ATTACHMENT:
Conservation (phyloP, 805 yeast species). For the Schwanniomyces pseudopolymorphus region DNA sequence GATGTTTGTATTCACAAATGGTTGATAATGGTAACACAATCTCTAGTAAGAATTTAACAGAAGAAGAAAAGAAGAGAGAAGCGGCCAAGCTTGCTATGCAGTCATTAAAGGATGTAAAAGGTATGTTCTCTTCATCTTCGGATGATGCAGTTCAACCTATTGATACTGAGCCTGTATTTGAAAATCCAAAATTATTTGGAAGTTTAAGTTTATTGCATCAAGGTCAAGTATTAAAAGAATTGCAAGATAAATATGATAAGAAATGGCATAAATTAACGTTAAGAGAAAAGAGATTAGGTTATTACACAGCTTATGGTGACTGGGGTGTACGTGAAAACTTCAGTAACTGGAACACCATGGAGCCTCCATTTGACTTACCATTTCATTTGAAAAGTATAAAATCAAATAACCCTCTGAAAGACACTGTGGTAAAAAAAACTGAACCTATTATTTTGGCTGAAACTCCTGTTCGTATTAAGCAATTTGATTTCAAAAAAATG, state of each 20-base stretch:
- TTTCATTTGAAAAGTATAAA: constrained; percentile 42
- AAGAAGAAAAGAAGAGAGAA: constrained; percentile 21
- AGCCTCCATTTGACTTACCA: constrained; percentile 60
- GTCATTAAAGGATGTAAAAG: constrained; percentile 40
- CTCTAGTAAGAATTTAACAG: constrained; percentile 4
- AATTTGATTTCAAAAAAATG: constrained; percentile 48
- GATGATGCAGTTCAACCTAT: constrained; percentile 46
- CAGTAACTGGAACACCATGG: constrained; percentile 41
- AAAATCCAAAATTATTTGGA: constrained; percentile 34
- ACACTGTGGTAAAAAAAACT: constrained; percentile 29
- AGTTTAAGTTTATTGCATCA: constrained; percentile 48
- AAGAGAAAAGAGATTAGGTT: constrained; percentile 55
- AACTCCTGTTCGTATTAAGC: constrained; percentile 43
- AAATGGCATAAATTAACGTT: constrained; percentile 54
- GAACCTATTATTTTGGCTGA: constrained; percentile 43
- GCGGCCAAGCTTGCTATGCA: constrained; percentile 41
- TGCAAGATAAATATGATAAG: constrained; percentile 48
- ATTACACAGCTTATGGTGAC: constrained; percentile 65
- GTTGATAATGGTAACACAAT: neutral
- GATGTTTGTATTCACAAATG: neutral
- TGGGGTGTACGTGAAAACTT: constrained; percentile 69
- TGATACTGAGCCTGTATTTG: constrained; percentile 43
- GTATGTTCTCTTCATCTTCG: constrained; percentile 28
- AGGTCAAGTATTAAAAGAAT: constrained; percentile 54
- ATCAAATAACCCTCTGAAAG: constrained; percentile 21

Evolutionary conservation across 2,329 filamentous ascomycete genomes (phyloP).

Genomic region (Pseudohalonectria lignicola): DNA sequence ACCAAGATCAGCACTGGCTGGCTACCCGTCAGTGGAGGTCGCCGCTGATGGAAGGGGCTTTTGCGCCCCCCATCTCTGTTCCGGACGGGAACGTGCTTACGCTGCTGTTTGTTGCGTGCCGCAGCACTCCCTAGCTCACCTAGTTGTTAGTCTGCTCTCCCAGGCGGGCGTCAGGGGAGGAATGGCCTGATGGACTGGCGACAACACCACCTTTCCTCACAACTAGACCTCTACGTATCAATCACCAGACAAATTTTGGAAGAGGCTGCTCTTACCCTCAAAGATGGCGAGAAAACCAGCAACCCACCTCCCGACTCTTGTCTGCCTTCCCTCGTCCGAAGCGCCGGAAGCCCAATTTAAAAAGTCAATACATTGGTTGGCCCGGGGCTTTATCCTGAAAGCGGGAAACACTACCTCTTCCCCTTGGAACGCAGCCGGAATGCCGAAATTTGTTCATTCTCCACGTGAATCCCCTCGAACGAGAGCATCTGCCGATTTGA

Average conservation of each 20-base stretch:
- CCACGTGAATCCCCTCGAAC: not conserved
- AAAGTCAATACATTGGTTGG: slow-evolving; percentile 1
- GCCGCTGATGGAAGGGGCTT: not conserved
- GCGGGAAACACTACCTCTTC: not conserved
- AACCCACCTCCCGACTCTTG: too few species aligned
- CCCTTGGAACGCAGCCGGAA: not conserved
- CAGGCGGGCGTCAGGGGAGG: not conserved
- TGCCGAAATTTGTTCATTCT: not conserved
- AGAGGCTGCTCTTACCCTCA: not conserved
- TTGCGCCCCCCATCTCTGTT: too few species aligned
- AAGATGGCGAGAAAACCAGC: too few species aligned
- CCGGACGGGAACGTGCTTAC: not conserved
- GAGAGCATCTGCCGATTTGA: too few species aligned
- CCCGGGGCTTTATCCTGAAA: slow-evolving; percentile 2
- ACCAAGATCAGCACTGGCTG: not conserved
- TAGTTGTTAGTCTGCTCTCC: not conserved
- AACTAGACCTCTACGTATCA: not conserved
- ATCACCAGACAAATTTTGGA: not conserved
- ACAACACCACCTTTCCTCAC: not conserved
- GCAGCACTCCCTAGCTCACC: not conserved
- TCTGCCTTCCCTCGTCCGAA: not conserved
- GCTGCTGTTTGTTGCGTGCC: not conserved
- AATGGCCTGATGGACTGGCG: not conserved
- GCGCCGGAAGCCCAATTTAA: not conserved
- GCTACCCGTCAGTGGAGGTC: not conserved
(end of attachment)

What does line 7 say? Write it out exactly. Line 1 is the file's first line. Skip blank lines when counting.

- AATTTGATTTCAAAAAAATG: constrained; percentile 48